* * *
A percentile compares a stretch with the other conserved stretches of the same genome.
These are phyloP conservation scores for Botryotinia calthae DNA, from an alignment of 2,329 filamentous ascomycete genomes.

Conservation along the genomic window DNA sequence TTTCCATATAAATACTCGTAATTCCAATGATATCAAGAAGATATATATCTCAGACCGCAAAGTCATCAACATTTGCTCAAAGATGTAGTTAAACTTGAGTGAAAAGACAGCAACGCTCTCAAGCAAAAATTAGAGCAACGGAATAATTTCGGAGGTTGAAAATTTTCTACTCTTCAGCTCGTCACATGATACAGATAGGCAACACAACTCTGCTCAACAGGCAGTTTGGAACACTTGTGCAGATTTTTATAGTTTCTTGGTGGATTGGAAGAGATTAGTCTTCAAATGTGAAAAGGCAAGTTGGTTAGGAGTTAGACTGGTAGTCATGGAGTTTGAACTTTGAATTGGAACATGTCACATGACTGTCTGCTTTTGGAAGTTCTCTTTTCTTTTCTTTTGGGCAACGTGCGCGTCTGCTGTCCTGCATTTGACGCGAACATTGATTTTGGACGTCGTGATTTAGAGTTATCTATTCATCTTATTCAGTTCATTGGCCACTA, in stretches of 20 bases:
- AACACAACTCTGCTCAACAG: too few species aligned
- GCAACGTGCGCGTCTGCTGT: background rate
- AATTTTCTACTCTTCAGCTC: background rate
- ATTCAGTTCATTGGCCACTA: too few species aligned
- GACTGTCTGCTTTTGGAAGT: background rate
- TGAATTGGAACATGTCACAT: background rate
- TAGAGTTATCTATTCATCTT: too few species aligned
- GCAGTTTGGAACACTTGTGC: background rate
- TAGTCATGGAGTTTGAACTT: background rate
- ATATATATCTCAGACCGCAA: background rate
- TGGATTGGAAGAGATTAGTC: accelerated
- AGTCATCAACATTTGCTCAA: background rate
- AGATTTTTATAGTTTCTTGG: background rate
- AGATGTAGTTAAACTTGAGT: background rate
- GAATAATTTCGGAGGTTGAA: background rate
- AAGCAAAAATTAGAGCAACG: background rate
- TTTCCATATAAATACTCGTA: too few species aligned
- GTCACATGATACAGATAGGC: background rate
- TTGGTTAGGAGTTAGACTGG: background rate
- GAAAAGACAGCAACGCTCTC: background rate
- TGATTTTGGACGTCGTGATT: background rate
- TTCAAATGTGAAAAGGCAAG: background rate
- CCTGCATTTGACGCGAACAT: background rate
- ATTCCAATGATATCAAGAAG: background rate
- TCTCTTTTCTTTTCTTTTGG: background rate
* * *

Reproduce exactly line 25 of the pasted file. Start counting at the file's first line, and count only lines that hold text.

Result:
- TTCAAATGTGAAAAGGCAAG: background rate